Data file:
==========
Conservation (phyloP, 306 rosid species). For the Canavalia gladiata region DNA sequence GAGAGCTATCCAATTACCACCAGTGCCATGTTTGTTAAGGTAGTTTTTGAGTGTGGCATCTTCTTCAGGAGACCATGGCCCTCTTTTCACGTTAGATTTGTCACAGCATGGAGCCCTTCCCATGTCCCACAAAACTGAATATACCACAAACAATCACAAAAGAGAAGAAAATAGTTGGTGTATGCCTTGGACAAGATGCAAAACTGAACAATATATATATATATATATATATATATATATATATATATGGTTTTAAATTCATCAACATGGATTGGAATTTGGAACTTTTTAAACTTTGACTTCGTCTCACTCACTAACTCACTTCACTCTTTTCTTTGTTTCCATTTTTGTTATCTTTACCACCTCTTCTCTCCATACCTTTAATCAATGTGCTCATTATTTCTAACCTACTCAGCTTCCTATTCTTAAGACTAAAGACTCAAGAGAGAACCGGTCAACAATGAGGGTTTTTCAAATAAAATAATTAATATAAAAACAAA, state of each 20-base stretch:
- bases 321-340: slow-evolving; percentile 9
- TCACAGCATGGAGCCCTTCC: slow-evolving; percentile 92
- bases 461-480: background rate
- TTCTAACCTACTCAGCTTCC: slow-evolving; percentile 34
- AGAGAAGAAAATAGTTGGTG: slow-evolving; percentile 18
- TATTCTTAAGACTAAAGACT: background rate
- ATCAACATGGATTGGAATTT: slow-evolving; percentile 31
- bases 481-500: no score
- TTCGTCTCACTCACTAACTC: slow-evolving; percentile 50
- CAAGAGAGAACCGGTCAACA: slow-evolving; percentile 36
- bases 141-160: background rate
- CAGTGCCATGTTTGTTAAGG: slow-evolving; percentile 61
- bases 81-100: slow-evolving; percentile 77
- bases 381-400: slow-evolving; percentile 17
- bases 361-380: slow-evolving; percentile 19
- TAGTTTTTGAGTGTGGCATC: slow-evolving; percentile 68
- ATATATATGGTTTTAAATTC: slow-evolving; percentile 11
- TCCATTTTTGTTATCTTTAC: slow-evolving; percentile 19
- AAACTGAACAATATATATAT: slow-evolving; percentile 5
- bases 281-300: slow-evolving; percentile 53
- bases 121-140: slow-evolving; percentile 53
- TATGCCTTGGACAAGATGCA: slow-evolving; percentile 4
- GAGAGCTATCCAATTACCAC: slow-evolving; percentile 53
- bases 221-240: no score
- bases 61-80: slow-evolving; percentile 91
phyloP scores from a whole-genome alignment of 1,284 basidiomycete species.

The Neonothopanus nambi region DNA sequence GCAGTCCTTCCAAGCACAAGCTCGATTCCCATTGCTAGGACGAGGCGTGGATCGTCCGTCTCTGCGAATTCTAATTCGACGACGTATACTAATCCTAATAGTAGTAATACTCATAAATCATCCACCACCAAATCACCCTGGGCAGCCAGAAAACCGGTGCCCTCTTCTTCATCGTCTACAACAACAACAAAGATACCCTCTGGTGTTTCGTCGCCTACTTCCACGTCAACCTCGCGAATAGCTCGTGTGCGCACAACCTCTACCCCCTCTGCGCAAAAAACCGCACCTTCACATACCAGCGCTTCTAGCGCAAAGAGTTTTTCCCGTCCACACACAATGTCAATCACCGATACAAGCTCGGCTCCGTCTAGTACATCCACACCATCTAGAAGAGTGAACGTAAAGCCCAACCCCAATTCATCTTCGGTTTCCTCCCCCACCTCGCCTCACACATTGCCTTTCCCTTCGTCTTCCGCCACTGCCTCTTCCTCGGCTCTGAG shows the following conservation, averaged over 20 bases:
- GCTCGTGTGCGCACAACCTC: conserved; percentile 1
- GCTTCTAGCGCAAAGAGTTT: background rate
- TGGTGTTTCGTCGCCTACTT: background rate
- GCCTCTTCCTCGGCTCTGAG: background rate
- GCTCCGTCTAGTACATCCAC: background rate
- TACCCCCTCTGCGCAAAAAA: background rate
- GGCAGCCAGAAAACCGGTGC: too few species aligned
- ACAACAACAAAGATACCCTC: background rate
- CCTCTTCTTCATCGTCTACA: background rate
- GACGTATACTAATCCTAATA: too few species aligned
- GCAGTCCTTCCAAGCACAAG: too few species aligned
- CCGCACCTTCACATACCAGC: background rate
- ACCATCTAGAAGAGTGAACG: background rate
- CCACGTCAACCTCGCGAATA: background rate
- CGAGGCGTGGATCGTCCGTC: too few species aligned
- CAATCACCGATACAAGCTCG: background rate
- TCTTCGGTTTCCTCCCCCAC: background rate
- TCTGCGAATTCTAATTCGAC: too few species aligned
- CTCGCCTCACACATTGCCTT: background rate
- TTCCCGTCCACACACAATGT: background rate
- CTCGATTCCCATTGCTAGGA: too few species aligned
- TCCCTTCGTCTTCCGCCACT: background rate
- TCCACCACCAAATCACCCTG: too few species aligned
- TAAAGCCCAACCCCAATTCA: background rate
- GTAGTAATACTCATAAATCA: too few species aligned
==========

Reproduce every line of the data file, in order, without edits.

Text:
Conservation (phyloP, 306 rosid species). For the Canavalia gladiata region DNA sequence GAGAGCTATCCAATTACCACCAGTGCCATGTTTGTTAAGGTAGTTTTTGAGTGTGGCATCTTCTTCAGGAGACCATGGCCCTCTTTTCACGTTAGATTTGTCACAGCATGGAGCCCTTCCCATGTCCCACAAAACTGAATATACCACAAACAATCACAAAAGAGAAGAAAATAGTTGGTGTATGCCTTGGACAAGATGCAAAACTGAACAATATATATATATATATATATATATATATATATATATATGGTTTTAAATTCATCAACATGGATTGGAATTTGGAACTTTTTAAACTTTGACTTCGTCTCACTCACTAACTCACTTCACTCTTTTCTTTGTTTCCATTTTTGTTATCTTTACCACCTCTTCTCTCCATACCTTTAATCAATGTGCTCATTATTTCTAACCTACTCAGCTTCCTATTCTTAAGACTAAAGACTCAAGAGAGAACCGGTCAACAATGAGGGTTTTTCAAATAAAATAATTAATATAAAAACAAA, state of each 20-base stretch:
- bases 321-340: slow-evolving; percentile 9
- TCACAGCATGGAGCCCTTCC: slow-evolving; percentile 92
- bases 461-480: background rate
- TTCTAACCTACTCAGCTTCC: slow-evolving; percentile 34
- AGAGAAGAAAATAGTTGGTG: slow-evolving; percentile 18
- TATTCTTAAGACTAAAGACT: background rate
- ATCAACATGGATTGGAATTT: slow-evolving; percentile 31
- bases 481-500: no score
- TTCGTCTCACTCACTAACTC: slow-evolving; percentile 50
- CAAGAGAGAACCGGTCAACA: slow-evolving; percentile 36
- bases 141-160: background rate
- CAGTGCCATGTTTGTTAAGG: slow-evolving; percentile 61
- bases 81-100: slow-evolving; percentile 77
- bases 381-400: slow-evolving; percentile 17
- bases 361-380: slow-evolving; percentile 19
- TAGTTTTTGAGTGTGGCATC: slow-evolving; percentile 68
- ATATATATGGTTTTAAATTC: slow-evolving; percentile 11
- TCCATTTTTGTTATCTTTAC: slow-evolving; percentile 19
- AAACTGAACAATATATATAT: slow-evolving; percentile 5
- bases 281-300: slow-evolving; percentile 53
- bases 121-140: slow-evolving; percentile 53
- TATGCCTTGGACAAGATGCA: slow-evolving; percentile 4
- GAGAGCTATCCAATTACCAC: slow-evolving; percentile 53
- bases 221-240: no score
- bases 61-80: slow-evolving; percentile 91
phyloP scores from a whole-genome alignment of 1,284 basidiomycete species.

The Neonothopanus nambi region DNA sequence GCAGTCCTTCCAAGCACAAGCTCGATTCCCATTGCTAGGACGAGGCGTGGATCGTCCGTCTCTGCGAATTCTAATTCGACGACGTATACTAATCCTAATAGTAGTAATACTCATAAATCATCCACCACCAAATCACCCTGGGCAGCCAGAAAACCGGTGCCCTCTTCTTCATCGTCTACAACAACAACAAAGATACCCTCTGGTGTTTCGTCGCCTACTTCCACGTCAACCTCGCGAATAGCTCGTGTGCGCACAACCTCTACCCCCTCTGCGCAAAAAACCGCACCTTCACATACCAGCGCTTCTAGCGCAAAGAGTTTTTCCCGTCCACACACAATGTCAATCACCGATACAAGCTCGGCTCCGTCTAGTACATCCACACCATCTAGAAGAGTGAACGTAAAGCCCAACCCCAATTCATCTTCGGTTTCCTCCCCCACCTCGCCTCACACATTGCCTTTCCCTTCGTCTTCCGCCACTGCCTCTTCCTCGGCTCTGAG shows the following conservation, averaged over 20 bases:
- GCTCGTGTGCGCACAACCTC: conserved; percentile 1
- GCTTCTAGCGCAAAGAGTTT: background rate
- TGGTGTTTCGTCGCCTACTT: background rate
- GCCTCTTCCTCGGCTCTGAG: background rate
- GCTCCGTCTAGTACATCCAC: background rate
- TACCCCCTCTGCGCAAAAAA: background rate
- GGCAGCCAGAAAACCGGTGC: too few species aligned
- ACAACAACAAAGATACCCTC: background rate
- CCTCTTCTTCATCGTCTACA: background rate
- GACGTATACTAATCCTAATA: too few species aligned
- GCAGTCCTTCCAAGCACAAG: too few species aligned
- CCGCACCTTCACATACCAGC: background rate
- ACCATCTAGAAGAGTGAACG: background rate
- CCACGTCAACCTCGCGAATA: background rate
- CGAGGCGTGGATCGTCCGTC: too few species aligned
- CAATCACCGATACAAGCTCG: background rate
- TCTTCGGTTTCCTCCCCCAC: background rate
- TCTGCGAATTCTAATTCGAC: too few species aligned
- CTCGCCTCACACATTGCCTT: background rate
- TTCCCGTCCACACACAATGT: background rate
- CTCGATTCCCATTGCTAGGA: too few species aligned
- TCCCTTCGTCTTCCGCCACT: background rate
- TCCACCACCAAATCACCCTG: too few species aligned
- TAAAGCCCAACCCCAATTCA: background rate
- GTAGTAATACTCATAAATCA: too few species aligned